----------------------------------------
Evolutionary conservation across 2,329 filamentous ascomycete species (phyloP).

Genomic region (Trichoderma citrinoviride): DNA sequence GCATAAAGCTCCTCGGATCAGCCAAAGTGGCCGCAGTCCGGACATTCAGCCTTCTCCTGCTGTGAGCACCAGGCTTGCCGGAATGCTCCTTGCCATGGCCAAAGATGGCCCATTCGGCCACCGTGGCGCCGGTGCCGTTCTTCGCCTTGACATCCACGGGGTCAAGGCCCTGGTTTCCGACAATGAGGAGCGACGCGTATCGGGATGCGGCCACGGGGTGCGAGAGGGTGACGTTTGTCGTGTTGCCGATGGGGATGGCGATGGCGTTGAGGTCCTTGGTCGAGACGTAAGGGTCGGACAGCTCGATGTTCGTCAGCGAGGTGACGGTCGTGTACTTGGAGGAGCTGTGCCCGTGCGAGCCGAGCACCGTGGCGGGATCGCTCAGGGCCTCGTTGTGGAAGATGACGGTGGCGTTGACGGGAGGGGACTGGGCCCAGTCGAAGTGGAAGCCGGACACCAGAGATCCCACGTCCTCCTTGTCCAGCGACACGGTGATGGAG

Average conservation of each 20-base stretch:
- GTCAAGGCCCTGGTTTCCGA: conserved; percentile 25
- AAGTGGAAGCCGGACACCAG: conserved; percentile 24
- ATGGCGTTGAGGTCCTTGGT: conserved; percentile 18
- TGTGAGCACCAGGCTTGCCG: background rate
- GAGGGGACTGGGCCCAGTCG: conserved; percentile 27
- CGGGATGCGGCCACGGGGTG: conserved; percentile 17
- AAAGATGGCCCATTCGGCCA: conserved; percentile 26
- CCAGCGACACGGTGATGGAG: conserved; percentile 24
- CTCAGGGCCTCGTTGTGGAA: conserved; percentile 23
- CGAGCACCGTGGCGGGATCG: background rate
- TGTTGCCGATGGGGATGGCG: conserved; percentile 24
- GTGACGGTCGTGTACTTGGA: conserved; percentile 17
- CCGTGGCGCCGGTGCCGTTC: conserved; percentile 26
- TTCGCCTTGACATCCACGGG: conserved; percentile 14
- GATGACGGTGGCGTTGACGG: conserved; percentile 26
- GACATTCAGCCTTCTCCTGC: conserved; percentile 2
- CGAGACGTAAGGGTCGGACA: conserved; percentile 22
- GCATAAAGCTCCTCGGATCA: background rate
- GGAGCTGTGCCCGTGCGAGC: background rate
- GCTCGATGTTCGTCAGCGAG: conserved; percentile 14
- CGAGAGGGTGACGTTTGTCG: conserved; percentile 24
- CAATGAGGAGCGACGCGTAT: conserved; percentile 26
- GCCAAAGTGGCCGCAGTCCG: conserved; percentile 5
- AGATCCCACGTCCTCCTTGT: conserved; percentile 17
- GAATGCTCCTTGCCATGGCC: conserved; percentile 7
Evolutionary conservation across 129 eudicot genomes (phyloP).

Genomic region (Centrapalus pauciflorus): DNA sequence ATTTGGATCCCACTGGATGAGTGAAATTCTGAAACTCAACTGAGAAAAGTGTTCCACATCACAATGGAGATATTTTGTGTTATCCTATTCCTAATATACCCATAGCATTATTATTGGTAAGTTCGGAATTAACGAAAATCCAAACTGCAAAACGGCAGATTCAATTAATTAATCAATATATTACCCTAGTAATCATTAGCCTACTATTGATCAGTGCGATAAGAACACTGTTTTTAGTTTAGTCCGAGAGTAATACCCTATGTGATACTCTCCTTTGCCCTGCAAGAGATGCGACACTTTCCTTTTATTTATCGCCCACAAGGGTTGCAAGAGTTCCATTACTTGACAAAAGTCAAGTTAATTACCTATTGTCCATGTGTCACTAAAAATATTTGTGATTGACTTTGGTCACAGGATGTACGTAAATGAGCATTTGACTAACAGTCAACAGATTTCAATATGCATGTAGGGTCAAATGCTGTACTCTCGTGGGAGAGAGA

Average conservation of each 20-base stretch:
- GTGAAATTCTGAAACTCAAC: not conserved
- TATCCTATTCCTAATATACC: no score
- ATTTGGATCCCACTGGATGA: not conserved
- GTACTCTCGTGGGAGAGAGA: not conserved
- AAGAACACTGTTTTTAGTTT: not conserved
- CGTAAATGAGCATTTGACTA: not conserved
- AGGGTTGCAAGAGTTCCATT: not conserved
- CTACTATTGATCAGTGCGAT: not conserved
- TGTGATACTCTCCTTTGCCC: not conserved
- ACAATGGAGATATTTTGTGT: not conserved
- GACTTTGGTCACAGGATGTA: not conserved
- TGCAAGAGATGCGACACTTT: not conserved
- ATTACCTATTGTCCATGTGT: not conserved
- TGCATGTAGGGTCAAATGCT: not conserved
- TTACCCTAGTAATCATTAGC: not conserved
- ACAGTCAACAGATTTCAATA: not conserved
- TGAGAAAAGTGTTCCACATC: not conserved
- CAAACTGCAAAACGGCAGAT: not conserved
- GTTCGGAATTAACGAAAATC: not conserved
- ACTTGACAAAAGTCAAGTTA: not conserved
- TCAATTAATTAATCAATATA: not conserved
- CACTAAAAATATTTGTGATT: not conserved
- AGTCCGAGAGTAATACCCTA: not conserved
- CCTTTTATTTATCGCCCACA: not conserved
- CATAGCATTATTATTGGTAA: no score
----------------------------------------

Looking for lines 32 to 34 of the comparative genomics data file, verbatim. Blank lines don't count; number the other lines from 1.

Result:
- GTGAAATTCTGAAACTCAAC: not conserved
- TATCCTATTCCTAATATACC: no score
- ATTTGGATCCCACTGGATGA: not conserved